Working with Challenging Reflections in Architecture/Interior Design Photography
Updated: Apr 11
How to apply fabrics to remove reflections
When an architect wants to showcase their designs, or apply for an award for their work, you need a clean shot that shows their work at its best. Dealing with reflections, which appear naturally in life. can be quite challenging. Over the years, I have developed ways of working with fabrics/flags to eliminate them. I will share my vast experience with you as I illustrate the challenges and how to work through them.
How to use fabrics/flags to remove reflections
Step #1: Evaluate the space and decide which reflections will work as part of the image and which ones need to be eliminated.
eliminated.Step #2: Get yourself an extra-long, non-reflective black fabric. You will also need a support structure to hang it.
Step #3: Take photo number one without using fabrics.
In the example above, we barely see beyond the glass doors on the right. Take the first photo. This will be the base of the composition at the time of post-production.
Step #4: If possible, turn off all overhead lights that reflect in the shot and close all of the shades.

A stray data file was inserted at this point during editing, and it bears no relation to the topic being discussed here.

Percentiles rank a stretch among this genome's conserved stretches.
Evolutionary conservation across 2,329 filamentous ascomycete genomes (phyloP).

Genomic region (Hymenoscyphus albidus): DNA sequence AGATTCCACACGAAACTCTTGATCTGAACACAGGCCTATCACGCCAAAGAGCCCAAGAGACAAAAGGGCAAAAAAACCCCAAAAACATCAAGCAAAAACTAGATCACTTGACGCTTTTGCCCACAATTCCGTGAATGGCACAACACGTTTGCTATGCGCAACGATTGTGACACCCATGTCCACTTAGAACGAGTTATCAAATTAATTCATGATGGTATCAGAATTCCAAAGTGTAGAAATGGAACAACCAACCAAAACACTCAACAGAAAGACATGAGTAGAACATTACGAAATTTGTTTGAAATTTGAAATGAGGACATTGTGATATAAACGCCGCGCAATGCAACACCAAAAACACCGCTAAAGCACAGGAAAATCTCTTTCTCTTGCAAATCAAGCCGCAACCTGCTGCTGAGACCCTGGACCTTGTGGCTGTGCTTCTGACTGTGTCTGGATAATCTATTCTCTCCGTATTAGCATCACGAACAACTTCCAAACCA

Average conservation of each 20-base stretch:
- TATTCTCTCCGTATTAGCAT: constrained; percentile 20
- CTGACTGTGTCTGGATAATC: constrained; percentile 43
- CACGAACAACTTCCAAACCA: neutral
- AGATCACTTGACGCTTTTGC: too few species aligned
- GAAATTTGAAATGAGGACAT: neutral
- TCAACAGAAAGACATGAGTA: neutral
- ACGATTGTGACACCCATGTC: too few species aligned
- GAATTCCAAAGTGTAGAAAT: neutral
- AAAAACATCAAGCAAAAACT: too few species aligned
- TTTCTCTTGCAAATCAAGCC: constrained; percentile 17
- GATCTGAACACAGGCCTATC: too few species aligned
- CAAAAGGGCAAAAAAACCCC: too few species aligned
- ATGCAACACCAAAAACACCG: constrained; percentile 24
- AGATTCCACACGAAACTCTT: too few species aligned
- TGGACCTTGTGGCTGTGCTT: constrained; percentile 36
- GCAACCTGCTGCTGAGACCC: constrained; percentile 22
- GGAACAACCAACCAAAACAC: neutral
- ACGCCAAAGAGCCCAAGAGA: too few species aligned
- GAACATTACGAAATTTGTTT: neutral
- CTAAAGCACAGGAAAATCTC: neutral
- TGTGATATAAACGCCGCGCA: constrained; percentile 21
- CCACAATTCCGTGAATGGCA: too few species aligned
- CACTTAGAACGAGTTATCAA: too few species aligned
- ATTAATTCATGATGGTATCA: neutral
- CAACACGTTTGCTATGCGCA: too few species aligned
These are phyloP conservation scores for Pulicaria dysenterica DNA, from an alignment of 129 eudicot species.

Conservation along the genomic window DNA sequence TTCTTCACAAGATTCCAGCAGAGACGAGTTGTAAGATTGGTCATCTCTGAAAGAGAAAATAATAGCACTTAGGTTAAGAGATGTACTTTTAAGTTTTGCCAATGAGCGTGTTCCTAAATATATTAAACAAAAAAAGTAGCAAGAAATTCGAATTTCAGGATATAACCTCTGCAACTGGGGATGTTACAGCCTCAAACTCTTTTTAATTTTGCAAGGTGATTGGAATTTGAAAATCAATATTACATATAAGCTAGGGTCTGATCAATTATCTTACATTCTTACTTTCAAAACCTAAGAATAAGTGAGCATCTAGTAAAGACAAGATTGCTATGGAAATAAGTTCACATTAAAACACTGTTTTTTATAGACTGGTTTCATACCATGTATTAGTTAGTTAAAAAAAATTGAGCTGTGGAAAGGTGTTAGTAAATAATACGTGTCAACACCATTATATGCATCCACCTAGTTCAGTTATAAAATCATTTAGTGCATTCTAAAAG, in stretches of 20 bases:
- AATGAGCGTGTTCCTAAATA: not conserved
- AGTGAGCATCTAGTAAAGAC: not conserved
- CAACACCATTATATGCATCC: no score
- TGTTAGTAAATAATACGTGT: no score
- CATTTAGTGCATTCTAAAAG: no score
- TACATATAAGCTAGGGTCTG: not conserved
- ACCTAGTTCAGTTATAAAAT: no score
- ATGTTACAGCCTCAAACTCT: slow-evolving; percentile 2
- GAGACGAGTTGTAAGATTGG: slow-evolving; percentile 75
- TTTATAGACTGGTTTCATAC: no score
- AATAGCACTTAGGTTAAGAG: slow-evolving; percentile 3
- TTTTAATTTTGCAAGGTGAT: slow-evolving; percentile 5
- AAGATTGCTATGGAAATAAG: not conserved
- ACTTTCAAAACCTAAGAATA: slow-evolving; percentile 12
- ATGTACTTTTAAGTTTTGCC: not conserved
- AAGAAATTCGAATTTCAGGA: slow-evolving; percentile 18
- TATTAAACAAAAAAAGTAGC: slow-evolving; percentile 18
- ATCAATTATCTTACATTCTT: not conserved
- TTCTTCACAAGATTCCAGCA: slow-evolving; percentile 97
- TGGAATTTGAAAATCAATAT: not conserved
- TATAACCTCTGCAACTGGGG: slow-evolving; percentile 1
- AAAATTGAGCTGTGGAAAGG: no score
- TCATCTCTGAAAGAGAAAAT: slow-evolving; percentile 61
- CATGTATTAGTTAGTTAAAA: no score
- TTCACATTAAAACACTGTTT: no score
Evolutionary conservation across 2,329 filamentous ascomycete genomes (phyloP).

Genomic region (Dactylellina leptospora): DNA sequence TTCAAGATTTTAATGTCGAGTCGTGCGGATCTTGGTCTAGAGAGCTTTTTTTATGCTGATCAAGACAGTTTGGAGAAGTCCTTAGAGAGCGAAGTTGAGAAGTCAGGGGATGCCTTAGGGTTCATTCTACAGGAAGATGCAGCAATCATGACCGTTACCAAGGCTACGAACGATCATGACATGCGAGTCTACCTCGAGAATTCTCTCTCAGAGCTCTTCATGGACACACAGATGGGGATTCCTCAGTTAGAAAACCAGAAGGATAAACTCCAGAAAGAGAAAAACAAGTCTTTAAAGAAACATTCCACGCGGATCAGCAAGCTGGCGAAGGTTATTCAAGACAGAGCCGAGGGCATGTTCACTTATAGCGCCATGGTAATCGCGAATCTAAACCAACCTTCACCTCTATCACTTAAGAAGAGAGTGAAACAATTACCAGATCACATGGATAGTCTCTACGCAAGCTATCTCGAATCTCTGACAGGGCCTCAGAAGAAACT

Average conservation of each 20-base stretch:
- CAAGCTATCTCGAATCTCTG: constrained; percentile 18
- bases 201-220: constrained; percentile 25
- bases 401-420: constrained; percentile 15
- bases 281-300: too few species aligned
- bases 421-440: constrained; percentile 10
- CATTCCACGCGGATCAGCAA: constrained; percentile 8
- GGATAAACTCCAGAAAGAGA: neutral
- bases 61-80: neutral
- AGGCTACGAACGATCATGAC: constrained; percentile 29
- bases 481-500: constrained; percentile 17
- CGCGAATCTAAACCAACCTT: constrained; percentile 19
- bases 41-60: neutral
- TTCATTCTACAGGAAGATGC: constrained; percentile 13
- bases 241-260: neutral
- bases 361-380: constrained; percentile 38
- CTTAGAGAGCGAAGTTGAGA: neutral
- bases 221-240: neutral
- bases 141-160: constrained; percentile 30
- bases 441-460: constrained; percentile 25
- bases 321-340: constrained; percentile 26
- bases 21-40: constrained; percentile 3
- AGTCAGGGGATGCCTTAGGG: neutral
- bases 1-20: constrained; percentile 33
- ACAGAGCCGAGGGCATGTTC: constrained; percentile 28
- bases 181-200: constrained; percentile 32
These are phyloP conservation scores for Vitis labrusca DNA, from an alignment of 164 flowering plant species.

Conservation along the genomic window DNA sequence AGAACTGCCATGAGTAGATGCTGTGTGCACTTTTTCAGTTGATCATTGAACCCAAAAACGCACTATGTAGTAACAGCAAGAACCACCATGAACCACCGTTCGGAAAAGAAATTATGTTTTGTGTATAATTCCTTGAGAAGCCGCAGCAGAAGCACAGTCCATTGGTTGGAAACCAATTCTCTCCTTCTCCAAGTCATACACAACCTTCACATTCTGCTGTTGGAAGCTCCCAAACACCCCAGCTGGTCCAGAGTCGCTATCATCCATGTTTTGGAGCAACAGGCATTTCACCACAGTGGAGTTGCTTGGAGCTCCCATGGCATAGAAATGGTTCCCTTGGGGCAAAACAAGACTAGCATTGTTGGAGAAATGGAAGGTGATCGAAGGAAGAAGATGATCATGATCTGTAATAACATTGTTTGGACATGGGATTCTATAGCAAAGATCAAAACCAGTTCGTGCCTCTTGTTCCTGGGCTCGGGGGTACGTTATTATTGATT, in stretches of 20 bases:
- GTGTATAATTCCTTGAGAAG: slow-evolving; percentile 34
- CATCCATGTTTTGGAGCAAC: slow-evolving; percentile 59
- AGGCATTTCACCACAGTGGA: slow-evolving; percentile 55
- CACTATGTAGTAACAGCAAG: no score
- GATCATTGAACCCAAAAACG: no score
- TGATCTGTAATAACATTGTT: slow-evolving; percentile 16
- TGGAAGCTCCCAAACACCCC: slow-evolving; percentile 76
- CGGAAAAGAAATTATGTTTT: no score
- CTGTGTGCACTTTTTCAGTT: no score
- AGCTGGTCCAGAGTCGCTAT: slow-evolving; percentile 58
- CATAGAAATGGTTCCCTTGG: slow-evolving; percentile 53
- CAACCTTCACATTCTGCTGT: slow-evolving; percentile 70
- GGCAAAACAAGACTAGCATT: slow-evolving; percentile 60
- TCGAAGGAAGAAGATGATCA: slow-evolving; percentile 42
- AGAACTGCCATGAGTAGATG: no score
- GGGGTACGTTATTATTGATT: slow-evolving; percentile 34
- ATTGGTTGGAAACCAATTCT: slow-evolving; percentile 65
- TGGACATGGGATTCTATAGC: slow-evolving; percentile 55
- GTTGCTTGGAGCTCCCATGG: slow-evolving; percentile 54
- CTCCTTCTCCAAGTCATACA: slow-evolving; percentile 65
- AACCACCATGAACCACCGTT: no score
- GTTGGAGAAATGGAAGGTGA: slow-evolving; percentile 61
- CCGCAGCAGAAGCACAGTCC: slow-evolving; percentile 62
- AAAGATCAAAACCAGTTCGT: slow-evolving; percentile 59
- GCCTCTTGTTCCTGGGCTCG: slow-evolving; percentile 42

Tip: Remove ambient light by closing any window coverings, drapes, blinds, shades, etc. Then, apply the fabric treatment or flag. Fabrics can be as big as 9’ x 20' or more extensive; it depends on the area you need to cover. It will always be applied at the source of the reflection. If your fabric is not large enough, you may have to move it around the room as you shoot.
Step #5: Take photo number two, without moving the camera, using fill strobe lights to remove inside reflections, if needed.
needed.Tip: To remove other reflections inside the room, extra strobe light can be applied. Step #6: Lastly, add your models and make your final take—view differences down below the photo example.
Step #6: Lastly, add your models and make your final
take—view differences down below the photo
Before and After Results
I hope these tips will help you get rid of the reflections more efficiently. I invite you to leave a comment below my post.